In north-central Minnesota, the Wanikan Complex (seen by some archaeologists as a variation of Psinomani) began about 1100. This complex is associated with pottery which includes varieties with smooth surfaces, with vertical cord marks, and with check stamping. Other traits include burial mounds, and triangular projectile points. The people were gathering wild rice and living in seasonally occupied sites. While bison hunting was the main form of subsistence in the plains area, there was also some corn agriculture. It is believed that the Wanikan Complex was associated with the Assiniboine and Santee.
Also at this time-about 1000 CE-a phase which archaeologists call Cambria begins in southwestern Minnesota. The sites associated with this phase are located along the trench of the Minnesota River from near Cambria in the southeast to around Lake Traverse in the northwest. Cambria has distinctive pottery which includes globular jars with constricted necks, pronounced shoulders, and smooth surfaces. Ceramics are made with a grit temper.
Four different kinds of sites are associated with Cambria: large village sites on terraces; secondary villages located near the large villages; small upland prairie-lake and riverine sites; and burial sites. The Cambria site is a large horticultural village which covers about 3.5 acres. It is located on the southwest side of the Minnesota River about 15 miles northwest of present-day Mankato. The Price site is a smaller site located near the Cambria site. Hunting appears to have been more important at this site.
The different kinds of Cambria sites suggest a seasonal subsistence pattern that involved agriculture at the large village sites, bison hunting on the prairies, and the exploitation of many different plant and animal resources.
With regard to burial practices, the Cambria phase people used earthen burial mounds. Such mounds are associated with most of the villages.
One of the largest and most complex Native American civilizations was Mississippian which was centered at Cahokia near present-day St. Louis. Mississippian spread over a wide area and by 1125 Mississippian people were occupying the Byran Site in Minnesota.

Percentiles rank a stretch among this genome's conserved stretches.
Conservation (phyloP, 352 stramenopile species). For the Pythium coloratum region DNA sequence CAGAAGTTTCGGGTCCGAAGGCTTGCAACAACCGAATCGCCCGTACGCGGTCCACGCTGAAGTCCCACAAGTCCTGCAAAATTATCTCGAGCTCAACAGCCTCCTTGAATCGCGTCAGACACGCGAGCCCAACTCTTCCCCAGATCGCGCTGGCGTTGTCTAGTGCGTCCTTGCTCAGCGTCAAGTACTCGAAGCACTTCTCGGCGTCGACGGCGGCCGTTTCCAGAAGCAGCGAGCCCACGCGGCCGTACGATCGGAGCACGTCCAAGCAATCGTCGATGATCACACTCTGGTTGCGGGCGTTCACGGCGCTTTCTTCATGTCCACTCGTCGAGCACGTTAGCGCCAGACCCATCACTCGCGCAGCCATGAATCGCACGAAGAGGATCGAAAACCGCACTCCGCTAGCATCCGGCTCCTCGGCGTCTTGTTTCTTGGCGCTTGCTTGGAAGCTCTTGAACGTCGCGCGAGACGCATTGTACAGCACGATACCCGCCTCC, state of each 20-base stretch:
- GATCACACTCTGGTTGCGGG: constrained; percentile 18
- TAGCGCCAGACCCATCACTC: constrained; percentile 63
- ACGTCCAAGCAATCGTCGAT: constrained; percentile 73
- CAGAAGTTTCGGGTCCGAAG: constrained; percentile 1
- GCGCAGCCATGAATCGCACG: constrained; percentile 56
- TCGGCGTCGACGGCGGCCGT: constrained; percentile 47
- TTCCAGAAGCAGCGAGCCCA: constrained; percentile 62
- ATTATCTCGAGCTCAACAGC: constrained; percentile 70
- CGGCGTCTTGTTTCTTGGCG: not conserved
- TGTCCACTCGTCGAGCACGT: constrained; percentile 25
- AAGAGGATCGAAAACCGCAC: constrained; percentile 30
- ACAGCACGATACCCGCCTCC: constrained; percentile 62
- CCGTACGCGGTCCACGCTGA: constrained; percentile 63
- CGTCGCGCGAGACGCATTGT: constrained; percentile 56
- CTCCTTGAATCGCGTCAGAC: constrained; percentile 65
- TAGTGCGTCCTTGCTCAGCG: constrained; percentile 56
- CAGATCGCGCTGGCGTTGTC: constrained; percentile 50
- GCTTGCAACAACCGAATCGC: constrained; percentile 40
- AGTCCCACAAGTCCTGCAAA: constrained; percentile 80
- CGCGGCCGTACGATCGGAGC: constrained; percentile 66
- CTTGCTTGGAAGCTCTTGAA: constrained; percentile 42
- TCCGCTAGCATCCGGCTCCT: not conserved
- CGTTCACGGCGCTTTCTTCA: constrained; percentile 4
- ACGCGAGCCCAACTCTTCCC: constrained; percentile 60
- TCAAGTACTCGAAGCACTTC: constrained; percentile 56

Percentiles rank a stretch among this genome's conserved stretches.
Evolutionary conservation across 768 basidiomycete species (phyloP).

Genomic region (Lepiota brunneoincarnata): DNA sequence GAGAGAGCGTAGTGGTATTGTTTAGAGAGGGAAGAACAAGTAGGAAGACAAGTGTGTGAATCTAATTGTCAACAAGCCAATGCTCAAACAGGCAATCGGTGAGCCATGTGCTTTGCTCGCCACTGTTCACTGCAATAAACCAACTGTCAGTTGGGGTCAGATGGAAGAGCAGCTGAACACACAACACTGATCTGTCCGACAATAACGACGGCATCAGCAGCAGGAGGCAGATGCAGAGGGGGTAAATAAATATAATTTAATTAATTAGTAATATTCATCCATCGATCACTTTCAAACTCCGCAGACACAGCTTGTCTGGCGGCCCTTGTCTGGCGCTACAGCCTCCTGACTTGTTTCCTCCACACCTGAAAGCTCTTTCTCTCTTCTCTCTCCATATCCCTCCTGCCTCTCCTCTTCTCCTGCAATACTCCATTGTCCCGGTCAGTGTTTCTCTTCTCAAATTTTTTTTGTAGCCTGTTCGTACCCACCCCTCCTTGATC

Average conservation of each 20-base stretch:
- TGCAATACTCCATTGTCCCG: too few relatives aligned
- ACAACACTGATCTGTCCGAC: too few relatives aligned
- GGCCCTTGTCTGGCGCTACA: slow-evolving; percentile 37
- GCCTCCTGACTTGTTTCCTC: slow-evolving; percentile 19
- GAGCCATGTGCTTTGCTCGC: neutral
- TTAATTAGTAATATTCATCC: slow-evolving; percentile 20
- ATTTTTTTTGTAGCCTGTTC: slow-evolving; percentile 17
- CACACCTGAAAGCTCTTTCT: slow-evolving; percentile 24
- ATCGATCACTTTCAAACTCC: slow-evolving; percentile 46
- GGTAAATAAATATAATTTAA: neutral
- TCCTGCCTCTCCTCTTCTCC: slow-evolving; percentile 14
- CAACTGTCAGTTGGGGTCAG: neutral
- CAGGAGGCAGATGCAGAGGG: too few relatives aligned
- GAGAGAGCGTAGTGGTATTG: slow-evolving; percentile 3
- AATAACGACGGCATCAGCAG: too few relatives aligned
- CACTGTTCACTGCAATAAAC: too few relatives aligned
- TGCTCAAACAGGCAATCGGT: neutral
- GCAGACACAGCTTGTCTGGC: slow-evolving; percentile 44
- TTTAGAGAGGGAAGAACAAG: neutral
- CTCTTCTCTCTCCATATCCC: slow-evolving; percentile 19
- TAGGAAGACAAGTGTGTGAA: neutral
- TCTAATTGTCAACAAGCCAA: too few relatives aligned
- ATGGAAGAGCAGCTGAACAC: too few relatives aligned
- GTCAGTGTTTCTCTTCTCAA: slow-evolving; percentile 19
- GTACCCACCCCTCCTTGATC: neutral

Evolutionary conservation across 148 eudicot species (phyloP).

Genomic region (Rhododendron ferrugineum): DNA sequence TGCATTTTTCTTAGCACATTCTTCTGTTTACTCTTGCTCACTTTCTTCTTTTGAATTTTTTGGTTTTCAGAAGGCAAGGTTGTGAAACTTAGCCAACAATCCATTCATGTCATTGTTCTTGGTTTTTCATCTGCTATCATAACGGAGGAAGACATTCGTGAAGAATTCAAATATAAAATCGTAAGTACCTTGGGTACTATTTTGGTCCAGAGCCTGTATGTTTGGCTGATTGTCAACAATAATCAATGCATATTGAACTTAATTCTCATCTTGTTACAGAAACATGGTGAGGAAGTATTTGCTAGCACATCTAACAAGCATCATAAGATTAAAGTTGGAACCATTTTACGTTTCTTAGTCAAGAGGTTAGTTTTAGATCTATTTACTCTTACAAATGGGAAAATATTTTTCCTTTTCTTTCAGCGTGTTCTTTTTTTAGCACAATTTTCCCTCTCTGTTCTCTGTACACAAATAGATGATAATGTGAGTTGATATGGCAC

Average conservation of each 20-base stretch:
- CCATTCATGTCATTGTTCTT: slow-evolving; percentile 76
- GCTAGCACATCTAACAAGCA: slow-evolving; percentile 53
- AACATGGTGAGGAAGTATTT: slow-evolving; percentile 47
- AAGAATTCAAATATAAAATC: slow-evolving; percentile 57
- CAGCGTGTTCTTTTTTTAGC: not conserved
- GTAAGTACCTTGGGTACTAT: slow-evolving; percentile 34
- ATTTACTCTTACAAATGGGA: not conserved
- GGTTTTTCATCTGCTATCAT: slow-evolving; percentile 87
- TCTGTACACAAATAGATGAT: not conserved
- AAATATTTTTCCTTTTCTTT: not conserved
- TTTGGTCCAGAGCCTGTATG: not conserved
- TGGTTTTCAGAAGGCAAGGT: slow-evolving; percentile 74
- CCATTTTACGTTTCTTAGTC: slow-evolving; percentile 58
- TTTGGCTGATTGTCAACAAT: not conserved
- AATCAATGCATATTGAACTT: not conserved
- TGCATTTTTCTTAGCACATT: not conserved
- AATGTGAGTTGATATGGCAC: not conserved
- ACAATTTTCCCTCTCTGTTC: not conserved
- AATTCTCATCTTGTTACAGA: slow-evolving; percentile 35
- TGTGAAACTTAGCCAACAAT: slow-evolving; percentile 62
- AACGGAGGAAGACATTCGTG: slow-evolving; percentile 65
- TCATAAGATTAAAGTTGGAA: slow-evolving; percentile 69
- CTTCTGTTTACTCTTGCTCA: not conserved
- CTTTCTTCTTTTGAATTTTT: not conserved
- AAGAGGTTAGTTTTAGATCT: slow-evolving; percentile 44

About 1190, Indian people established a large village and earthen burial mound complex at the Byran site. The site was situated on a high terrace overlooking the Cannon River not far from its juncture with the Mississippi River. The people built square to rectangular houses. A log palisade, 10-12 feet high, surrounded the village. The people at the Byran site were raising corn. The pottery at this site is Mississippian, but the stone, bone, and antler tools at the site show a connection with Plains cultures to the west.
Some archaeologists feel that the intrusion of Mississippian cultural traits into Minnesota may have been the result of a Cahokia sphere of economic and religious influence. There may have been a Mississippian network which expanded into the area for the purpose of resource extraction. Acting as traders to groups farther west, the Minnesota sites may have been able to provide the people of Cahokia with buffalo robes, dried meat, and other items.
By 1200, there were many changes occurring among the tribes who inhabited Minnesota. The influence of the Mississippian cultures to the south fades and the dominant influence in Minnesota following this time appears to have been Oneota.
In the centuries just prior to French exploration of Minnesota, there had been a number of migrations and tribal expansions. As the fur trade with the Europeans became more important to the eastern tribes, there was an expansion westward resulting in dislocations, warfare, and migration. Part of this was caused by the Ojibwa expansion westward which pushed the Menominee south and helped to create an alliance between the Menominee and the Winnebago. During this time, the Cheyenne, Arapaho, and various Sioux groups begin their migrations from the eastern woodlands out onto the northern plains.